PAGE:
One question that gets asked by musicians and producers of all ages is whether or not Ableton is good for rock music.
While Pro Tools and Logic may have been the go-to DAWs for rock music for quite some time, Ableton Live 11’s bundle of new features makes it an excellent candidate for recording and producing rock genres.
To understand the ins and outs of what makes Ableton a good choice for rock musicians and producers, let’s dive in and explore the nuances of the DAW.
New Ableton Live 11 Features That Make It An Excellent Choice For Rock Music
While Ableton Live has always worked for just about any kind of music, there were some limitations that the software had for many generations that kept it from being a top choice for rock musicians and producers. Finally, Ableton has answered the prayers of many with new features that make recording rock music easier than ever.
Finally, Ableton has updated its software with take lanes, allowing vocalists, guitarists, bassists, and other instrumentalists to record multiple takes and choose only the best portions to craft the perfect take.
In the modern rock world, singers especially will use a process called comping to take bits and pieces of different vocal takes and comp them together in order to get the best line or word for each part. Up until Live 11, singers had to record different parts on completely different tracks, which filled up the sessions fairly quickly.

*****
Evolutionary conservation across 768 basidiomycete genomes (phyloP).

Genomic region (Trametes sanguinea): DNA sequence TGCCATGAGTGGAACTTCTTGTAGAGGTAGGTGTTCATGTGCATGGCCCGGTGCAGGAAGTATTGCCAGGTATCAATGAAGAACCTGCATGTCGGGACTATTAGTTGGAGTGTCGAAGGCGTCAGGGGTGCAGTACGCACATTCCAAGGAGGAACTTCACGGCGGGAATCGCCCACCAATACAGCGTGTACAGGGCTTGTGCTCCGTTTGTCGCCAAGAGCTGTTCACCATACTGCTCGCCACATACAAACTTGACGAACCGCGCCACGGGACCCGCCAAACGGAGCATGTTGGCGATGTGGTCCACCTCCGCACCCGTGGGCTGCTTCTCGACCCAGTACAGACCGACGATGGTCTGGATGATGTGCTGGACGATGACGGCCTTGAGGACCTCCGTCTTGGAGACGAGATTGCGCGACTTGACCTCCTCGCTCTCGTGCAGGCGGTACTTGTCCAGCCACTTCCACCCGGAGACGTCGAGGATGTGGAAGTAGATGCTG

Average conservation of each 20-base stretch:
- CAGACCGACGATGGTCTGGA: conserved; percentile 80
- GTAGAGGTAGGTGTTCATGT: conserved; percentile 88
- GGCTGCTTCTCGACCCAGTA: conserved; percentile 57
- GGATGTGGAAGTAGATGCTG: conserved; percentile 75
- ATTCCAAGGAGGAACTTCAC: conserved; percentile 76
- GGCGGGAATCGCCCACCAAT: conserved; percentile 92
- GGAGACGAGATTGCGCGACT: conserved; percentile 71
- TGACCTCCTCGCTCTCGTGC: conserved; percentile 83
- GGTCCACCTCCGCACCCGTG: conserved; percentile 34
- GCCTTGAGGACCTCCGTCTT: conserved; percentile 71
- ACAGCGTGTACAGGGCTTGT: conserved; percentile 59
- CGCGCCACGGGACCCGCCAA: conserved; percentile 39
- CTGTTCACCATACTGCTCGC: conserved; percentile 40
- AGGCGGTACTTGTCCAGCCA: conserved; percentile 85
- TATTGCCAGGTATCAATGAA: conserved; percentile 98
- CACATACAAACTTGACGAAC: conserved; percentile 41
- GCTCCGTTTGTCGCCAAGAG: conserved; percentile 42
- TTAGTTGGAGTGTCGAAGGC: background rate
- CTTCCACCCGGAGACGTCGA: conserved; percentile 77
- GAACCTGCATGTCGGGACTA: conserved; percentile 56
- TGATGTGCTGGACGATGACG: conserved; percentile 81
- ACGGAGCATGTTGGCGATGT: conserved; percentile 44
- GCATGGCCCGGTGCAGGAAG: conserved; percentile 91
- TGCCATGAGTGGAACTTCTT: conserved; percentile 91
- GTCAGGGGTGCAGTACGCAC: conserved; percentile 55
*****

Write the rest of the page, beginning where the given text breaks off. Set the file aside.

With new take lanes, very similar to playlists in Pro Tools, you can see and audition multiple takes during the tracking and editing process, making comping easier than ever.
Up until Live 11, editing live drums using Ableton software was a huge pain. With this new feature, users can now link together multiple tracks so that they can edit and move them around with a single click.
Having the ability to link your tracks together helps to keep everything in phase while recording, making sure that you’re not mixing and matching separate overhead takes with separate snare takes or separate kick takes with separate room takes.
You could also use this feature for editing bass DI and bass amp combos, guitar amp and room mic combos, and so much more!
One really neat feature is that you also have the ability to warp multiple tracks when they are linked together as well. You can edit drums, for example, perfectly to the grid, without having to go through and align every single track.